people decide

most of us like getting services like Instagram and Twitter for free; most of us don’t mind if the ads we’re shown are for things advertisers think we’ll be interested in; most of us don’t care precisely how our banks keep our savings secure when we use online bankings; without regulations, we’d be free to decide for ourselves what we want from the web

oppressive legislation

the taxes levied by the Tea Act of 1773 seem paltry compared to the fines governments can now impose for the crime of storing a few bytes of data on a computer; the former sparked a revolution… why not the latter? admittedly, for corporations such as Facebook and Google, these fines are limited to a mere 4% of annual revenue, but for individuals trying to eke out an independent living on the web, they can run to thousands or even millions of times any income from their endeavour

technical solutions

technical problems have a habit of finding technical solutions long before they attract the attention of laggard politicians: governments passed anti-spam legislation long after spam filters achieved 100% efficacy, anti-cookie legislation long after browsers offered complete control over cookies, and anti-ad legislation long after ad blockers became freely available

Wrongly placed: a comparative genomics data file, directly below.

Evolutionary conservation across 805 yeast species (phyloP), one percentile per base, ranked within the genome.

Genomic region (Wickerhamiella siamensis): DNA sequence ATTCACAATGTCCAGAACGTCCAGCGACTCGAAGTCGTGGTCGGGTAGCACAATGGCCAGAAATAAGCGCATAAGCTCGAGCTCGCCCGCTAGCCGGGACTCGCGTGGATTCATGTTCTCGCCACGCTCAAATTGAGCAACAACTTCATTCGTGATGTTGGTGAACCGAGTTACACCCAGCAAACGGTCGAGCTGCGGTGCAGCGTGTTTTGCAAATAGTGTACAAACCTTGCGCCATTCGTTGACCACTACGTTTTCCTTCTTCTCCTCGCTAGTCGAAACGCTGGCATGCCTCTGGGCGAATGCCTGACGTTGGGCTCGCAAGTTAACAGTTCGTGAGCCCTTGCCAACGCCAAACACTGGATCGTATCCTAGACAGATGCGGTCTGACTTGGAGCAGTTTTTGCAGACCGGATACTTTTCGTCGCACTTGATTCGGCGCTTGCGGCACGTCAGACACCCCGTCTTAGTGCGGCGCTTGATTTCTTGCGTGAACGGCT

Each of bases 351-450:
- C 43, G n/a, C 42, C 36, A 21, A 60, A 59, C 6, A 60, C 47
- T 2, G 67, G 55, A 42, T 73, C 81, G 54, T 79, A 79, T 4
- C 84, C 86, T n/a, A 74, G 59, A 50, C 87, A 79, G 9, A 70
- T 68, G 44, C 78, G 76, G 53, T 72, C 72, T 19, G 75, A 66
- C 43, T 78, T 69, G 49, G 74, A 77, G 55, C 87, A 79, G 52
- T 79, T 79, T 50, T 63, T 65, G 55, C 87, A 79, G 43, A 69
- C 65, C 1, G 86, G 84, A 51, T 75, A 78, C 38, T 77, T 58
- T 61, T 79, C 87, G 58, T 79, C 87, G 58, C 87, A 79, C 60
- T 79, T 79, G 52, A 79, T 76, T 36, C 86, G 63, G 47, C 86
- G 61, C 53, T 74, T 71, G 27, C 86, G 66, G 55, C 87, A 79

incumbents thrive

incumbents like Facebook and Google love regulations: billion-dollar fines mean little to these behemoths; compliance is a breeze when you can afford armies of coders and lawyers; regulations make it so much more difficult to grow a business that Facebook and Google need no longer fear smaller competitors’ challenging their supremacy

disrupters thrive

if Gutenburg had been forced, under penalty of ruinous fines, to comply with rigid regulations concerning the production of illuminated manuscripts, we’d never have had the printing press; disrupters thrive when they’re free to try new things, rather than forced to follow prescriptions laid down by micromanaging mediocrities


wondering why Facebook and Google aren’t dead yet? I’m working on it, but the truth is, I’ve been forced to spend so much time recently trying to comply with pointless web regulations, both in my professional life and in my personal projects, that innovation has taken a bit of a back seat


humans are inveterate innovators; left alone, we’ll re-invent the web in ways none of us can quite imagine, ways that will leave Facebook and Google for dead


First published 29 July 2018

other pages on things made thinkable

Words on Wikipedia   Top Ten Cities Through History   How Big Is Your God?
Words on Wikipedia   Top Ten Cities Through History   How Big Is Your God?